Mirror foot: a case report of rare ten toes polydactyly

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Gina Yunita J. Sitorus
Teuku Nanda Putra
Muhammad Ikhsan
Siti Miftahul Jannah


mirror foot, polydactyly, congenital anomalies


Introduction: A rare congenital deformity known as "mirror image polydactyly" of the feet is typified by symmetrical duplication of the foot's digits. According to one study, only 28 cases (seven of which have treatment records) have been described in the English-language literature. Mirror foot can arise as a single congenital defect or a component of a hereditary syndrome involving several congenital defects. In this study, we reported a mirror foot case and emphasized its rarity, unusual presentation, and successful surgical treatment.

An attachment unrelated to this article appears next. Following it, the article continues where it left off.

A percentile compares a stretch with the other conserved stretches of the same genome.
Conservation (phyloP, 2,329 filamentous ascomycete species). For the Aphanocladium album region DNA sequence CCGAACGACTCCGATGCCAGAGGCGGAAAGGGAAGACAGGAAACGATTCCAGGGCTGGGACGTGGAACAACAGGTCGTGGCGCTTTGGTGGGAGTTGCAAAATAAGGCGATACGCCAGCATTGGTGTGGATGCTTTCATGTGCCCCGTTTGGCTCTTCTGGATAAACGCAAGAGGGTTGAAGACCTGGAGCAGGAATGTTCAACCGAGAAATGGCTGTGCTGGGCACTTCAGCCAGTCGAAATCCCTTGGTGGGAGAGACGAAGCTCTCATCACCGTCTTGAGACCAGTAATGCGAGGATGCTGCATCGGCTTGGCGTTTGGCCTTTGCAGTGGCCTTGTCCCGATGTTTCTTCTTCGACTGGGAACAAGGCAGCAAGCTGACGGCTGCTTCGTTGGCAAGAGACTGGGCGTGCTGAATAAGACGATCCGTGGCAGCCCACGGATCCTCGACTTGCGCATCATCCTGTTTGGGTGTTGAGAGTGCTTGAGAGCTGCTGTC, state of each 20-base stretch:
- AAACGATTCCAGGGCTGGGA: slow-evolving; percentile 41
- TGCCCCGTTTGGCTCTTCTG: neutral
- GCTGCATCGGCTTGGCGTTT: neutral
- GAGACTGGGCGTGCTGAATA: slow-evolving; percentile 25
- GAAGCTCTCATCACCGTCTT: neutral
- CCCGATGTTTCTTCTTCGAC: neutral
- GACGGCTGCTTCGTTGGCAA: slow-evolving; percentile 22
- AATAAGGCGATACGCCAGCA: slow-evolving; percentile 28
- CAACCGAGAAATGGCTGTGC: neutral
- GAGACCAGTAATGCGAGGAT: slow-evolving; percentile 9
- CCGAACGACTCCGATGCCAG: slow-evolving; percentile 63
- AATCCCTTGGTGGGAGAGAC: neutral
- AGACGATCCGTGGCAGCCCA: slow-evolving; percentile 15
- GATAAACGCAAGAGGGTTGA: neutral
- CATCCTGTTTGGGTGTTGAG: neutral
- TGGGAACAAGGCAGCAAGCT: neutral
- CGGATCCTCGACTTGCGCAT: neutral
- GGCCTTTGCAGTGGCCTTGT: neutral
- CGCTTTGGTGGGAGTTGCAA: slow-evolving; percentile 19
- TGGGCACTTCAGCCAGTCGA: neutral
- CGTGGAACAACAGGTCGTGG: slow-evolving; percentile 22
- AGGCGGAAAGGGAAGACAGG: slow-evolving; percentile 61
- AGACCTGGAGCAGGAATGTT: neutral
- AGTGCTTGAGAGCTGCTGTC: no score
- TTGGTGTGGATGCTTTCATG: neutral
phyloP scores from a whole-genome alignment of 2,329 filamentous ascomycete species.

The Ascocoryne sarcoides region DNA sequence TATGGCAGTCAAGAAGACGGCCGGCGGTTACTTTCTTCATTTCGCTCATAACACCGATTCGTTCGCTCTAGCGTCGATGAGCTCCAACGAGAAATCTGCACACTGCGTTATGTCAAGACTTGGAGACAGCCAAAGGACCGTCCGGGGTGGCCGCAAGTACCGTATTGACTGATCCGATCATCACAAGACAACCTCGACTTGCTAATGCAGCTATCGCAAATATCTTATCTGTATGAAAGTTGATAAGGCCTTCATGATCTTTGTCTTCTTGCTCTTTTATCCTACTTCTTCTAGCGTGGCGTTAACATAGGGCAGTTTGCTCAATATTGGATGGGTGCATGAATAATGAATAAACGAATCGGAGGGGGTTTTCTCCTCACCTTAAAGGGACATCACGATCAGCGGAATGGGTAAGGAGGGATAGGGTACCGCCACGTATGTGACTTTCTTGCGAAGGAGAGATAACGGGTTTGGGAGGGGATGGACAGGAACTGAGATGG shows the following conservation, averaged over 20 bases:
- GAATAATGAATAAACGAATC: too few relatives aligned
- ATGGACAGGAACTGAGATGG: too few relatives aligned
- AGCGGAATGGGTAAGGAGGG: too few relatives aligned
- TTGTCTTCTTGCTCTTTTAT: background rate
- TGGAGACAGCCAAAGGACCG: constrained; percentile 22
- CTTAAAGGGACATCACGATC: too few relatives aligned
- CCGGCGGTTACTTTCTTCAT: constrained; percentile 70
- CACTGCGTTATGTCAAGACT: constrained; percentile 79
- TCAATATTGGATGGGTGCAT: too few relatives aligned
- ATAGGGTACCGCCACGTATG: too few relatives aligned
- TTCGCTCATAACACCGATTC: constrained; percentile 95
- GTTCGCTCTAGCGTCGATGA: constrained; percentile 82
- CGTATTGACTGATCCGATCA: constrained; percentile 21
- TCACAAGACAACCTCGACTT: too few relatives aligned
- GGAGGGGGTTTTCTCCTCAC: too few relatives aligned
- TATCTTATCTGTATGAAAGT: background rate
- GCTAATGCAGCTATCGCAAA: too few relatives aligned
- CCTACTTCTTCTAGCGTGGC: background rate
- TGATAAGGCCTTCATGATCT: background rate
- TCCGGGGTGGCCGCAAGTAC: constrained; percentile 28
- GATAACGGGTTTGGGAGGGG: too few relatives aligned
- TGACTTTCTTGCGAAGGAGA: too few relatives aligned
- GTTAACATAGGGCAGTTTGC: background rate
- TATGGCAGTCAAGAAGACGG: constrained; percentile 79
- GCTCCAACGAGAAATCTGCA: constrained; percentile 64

Case presentation: A 3-month-old female child was born with unilateral mirror image polydactyly of the foot with congenital talipes equinovarus (CTEV) and congenital genu recurvatum. She was referred to the outpatient clinic of the surgery department of dr. Kariadi General Hospital. In a radiological examination, ten digits and nine metatarsals were found on the left foot. Preaxial duplicates of the first to fourth metatarsals were disarticulated, followed by ablation of five digits. The aim of surgical management for this case was to reconstruct a functional and cosmetically pleasing foot, which will benefit orthopedic surgeons in managing CTEV for serial cast correction. Six months after surgical intervention, the foot showed a satisfactory appearance. However, management of the CTEV was uneventful at the local orthopedic department, and the patient was referred to the pediatric orthopedic center in Jakarta.

Conclusion: Incidence of mirror foot is extremely rare, and treatment must be tailored to each individual. Coordination among different departments should be pursued to ensure optimum care for patients.

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